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bible reading feb 4

Bible reading for Feb 4:  Genesis 37; Mark 7.

Then he dreamed another dream and told it to his brothers and said, "Behold, I have dreamed another dream. Behold, the sun, the moon, and eleven stars were bowing down to me." (Gen 37:9)

Review: Gen 1-11 covers mainly four events: creation, fall, flood, Babel.  Gen 12-50 covers mainly four persons: Abraham, Isaac, Jacob, Joseph. 

Enter Joseph (Gen 37).  The rest of Genesis will largely be taken up with Joseph.  He is exemplary in his character, and a man who believes God, a man of integrity.  Note the contrast between the sexual integrity of Joseph in chapter 39 and the immorality of Judah in chapter 38.  Though not in the direct physical line leading to Messiah, Joseph is a "type" (a foreshadowing) of Christ: he is a beloved son, rejected by his brethren, thrown into a pit (a kind of death); he serves, is vindicated, and is exalted to the highest position of the land, not only over his kinsman but over the gentiles.  In this position he forgives those who rejected him, becomes a blessing to his relations, and preserves the family lineage. He is one of the few biblical characters who is portrayed without a serious moral defect. It may seem that he was boasting when he told about the dreams he had, but if in fact they were from God, as they were, then it's truth, and they came to pass. I don't think he was boasting. 


"' vain do they worship me, teaching as doctrines the commandments of men.' You leave the commandment of God and hold to the tradition of men." (Mark 7:7-8)

The tradition trap (Mark 7).  Traditions can be good if it is remembered what they were good for.  Often God's people will make an application of a biblical principle, but over time that application takes on the authority of the principle itself.  Or, a sacred tradition can become a way to avoid obeying God in something else plainly commanded.  Outward worship, or saying and doing religious things, can be a way of not dealing with heart issues.  This is a subtle trap that religiously-observant people can easily fall into.  Sin and defilement then are viewed primarily as a matter of unacceptable behavior.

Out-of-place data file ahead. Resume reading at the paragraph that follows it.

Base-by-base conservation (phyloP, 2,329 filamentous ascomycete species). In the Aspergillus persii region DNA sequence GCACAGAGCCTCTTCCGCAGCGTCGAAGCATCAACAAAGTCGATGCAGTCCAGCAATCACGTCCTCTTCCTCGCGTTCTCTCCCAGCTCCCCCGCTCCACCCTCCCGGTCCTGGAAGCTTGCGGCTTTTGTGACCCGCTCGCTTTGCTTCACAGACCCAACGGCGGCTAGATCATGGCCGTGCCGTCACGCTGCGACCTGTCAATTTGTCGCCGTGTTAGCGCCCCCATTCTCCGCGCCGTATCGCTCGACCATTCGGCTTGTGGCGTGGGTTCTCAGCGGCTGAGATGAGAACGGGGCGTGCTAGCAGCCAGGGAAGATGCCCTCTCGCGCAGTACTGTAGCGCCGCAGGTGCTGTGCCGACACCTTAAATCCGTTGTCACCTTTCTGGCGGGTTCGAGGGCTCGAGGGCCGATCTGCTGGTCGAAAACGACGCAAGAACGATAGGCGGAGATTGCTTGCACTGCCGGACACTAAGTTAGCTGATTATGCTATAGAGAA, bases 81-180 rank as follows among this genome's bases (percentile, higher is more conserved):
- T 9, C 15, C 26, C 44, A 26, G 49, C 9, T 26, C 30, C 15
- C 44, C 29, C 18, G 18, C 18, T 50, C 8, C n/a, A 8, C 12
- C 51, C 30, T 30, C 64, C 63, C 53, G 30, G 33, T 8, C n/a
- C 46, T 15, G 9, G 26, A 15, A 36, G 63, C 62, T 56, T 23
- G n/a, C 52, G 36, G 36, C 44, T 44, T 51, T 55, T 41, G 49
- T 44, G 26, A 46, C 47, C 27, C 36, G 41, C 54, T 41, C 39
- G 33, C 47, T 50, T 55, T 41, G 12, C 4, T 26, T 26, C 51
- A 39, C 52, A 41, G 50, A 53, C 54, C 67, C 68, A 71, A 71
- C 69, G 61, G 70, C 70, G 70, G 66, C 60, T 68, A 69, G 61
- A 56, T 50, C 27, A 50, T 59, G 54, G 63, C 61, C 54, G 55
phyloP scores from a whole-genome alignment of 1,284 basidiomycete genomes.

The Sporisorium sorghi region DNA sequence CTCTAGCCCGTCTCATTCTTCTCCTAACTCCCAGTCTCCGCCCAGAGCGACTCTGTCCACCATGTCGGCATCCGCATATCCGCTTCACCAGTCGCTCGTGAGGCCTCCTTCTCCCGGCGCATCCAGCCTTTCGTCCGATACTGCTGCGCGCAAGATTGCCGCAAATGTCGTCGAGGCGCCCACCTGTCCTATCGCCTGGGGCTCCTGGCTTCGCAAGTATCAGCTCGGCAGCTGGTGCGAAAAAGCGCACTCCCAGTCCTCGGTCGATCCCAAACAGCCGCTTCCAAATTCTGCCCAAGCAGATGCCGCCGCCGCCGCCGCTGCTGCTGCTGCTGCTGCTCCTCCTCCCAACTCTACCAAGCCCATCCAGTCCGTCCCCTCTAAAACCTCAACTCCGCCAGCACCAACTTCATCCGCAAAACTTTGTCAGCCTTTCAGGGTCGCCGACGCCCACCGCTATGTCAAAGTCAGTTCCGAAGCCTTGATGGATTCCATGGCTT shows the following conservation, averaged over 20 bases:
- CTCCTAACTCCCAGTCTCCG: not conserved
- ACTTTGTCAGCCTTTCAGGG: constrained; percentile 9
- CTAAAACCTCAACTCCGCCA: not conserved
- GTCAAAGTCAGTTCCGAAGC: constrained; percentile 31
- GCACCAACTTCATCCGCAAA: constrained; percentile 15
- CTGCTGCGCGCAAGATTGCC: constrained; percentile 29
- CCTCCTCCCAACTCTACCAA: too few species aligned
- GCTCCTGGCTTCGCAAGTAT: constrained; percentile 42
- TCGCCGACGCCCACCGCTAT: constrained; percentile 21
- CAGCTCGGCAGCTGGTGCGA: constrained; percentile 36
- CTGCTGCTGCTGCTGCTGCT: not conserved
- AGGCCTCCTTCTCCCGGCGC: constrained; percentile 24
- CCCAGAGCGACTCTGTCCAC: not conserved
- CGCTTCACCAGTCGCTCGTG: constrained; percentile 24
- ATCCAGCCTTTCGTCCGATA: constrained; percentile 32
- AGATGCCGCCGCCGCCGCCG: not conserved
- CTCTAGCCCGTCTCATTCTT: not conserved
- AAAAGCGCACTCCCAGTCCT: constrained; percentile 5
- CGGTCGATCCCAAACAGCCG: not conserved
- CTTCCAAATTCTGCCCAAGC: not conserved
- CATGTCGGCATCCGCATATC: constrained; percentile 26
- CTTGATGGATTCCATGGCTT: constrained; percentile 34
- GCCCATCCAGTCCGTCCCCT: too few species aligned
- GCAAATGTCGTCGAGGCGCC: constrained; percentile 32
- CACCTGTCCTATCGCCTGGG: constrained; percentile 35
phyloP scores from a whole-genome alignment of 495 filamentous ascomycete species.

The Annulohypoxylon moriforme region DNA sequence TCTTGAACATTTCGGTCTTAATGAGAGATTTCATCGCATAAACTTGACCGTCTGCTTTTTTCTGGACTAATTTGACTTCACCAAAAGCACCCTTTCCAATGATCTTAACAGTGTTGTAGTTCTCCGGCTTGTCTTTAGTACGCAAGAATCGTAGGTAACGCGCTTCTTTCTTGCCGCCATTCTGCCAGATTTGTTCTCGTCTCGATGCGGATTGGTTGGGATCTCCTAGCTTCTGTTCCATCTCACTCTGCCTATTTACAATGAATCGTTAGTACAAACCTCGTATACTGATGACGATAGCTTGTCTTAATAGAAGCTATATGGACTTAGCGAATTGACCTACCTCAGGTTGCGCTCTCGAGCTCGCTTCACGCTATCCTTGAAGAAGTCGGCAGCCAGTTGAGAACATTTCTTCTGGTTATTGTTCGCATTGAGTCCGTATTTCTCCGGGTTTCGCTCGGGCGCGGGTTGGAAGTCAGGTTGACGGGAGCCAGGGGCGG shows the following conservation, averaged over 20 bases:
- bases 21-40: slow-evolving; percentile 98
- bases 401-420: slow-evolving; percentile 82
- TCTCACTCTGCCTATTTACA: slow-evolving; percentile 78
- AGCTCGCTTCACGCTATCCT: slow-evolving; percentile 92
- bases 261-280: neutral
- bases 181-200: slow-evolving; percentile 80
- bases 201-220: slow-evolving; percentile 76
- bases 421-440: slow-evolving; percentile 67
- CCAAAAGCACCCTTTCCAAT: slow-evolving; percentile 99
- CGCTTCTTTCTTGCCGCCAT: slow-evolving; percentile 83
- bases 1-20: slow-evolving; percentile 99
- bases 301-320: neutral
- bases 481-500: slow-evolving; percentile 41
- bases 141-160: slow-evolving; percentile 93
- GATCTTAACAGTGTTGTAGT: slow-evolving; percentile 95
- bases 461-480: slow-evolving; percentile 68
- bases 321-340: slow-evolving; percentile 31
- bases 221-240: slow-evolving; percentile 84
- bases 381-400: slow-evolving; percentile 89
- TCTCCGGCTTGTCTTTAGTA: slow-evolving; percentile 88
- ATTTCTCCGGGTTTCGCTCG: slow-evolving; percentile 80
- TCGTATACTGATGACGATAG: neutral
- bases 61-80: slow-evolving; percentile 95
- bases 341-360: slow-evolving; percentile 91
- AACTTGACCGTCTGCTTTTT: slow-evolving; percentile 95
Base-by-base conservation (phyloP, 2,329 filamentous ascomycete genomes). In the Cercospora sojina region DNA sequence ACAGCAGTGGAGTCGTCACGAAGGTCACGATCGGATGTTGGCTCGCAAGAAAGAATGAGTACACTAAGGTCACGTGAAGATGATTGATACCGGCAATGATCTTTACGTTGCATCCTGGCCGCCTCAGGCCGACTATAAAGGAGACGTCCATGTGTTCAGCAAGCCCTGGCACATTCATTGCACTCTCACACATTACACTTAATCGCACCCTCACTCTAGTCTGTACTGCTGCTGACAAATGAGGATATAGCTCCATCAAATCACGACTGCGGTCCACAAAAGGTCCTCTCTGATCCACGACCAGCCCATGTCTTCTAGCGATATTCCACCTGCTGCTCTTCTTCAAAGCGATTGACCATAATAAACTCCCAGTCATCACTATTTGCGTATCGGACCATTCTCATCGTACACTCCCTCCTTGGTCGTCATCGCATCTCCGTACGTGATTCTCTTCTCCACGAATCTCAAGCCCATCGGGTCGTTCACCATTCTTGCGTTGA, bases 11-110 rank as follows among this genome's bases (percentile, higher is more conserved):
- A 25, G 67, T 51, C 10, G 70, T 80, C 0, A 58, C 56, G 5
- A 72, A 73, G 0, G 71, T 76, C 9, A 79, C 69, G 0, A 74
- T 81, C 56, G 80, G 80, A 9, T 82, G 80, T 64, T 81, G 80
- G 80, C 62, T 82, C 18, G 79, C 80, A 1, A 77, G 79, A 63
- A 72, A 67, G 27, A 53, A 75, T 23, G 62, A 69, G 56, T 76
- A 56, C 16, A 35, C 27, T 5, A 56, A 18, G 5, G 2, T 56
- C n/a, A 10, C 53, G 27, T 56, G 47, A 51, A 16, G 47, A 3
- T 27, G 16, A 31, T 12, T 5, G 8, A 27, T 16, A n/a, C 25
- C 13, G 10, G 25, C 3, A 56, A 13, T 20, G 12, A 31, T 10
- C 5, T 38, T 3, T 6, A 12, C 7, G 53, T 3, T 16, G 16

What then defiles us?  On the topic of what defiles people, Jesus is very plain: "For from within, out of the heart of man, come evil thoughts, sexual immorality, theft, murder, adultery, coveting, wickedness, deceit, sensuality, envy, slander, pride, foolishness. All these evil things come from within, and they defile a person."  (7:21-23)  It is too easy to look at appearance, and not address the heart. This chapter shows that, though the gospel comes to Israel first, -- "let the children be fed first" (7:27) -- it will soon expand beyond those borders.  Jesus heals a child in Tyre to the northwest of Israel, and he heals a deaf man in the Decapolis to the east.  [See the map below.] Both of these areas would be filled with people that religious Jews would say, "they don't deserve grace." But then again, who does?  And isn't that the point of grace? 

Contradictions or variations?  You will notice that Jesus' words to the Syrophoenician woman in Mark 7 aren't precisely what Matthew reports (Matt 15:21-28).  This is rather common in the gospel accounts. These are variations, not contradictions.  Jesus was speaking in Aramaic and our gospels are written in NT Greek.  So there may have been variation in how to translate certain words.  Also, Jesus's actual conversation may have been longer and each gospel writer would have used that which was best for their gospel.  As well, sometimes paraphrase may have been used if the meaning was not changed. (There were no quotation marks in NT Greek.)  Sometimes clarification might be needed -- for example, when Luke records "blessed are the poor", Matthew may have written "poor in spirit" to make sure his readers knew that Jesus did not mean that merely being money-poor was the way you inherited the kingdom.  Also, some of Jesus' similar messages may have been given on more than one occasion and there may have been variations in those statements.  So any of these would account for legitimate variations in the gospel record. Bottom line: we have the following promise from our Lord Jesus, and this is our confidence: 

"Heaven and earth will pass away, but my words will not pass away." (Mark 13:31) 
For more information on this topic, check out "Are there contradictions in the Gospels?"

And, "Were the Gospel writers reporting or creating the words of Christ?" by Norm Geisler, here.

And finally, here's a book I recommend: The Historical Reliability of the Gospels, by Craig L. Blomberg (IVP Academic, 2nd ed., 2007). 

Image credit, above: "Joseph's Dreams" by Shoshannah Brombacher (New York, 2008). Courtesy  At right, ESV Bible map. 

We are following the Robert Murray M'Cheyne (RMM) two-year reading schedule, as arranged by D. A. Carson.  A PDF copy is available here.

Scripture quotations, unless otherwise noted, are from The ESV® Bible (The Holy Bible, English Standard Version®), copyright © 2001 by Crossway, a publishing ministry of Good News Publishers. Used by permission. All rights reserved.


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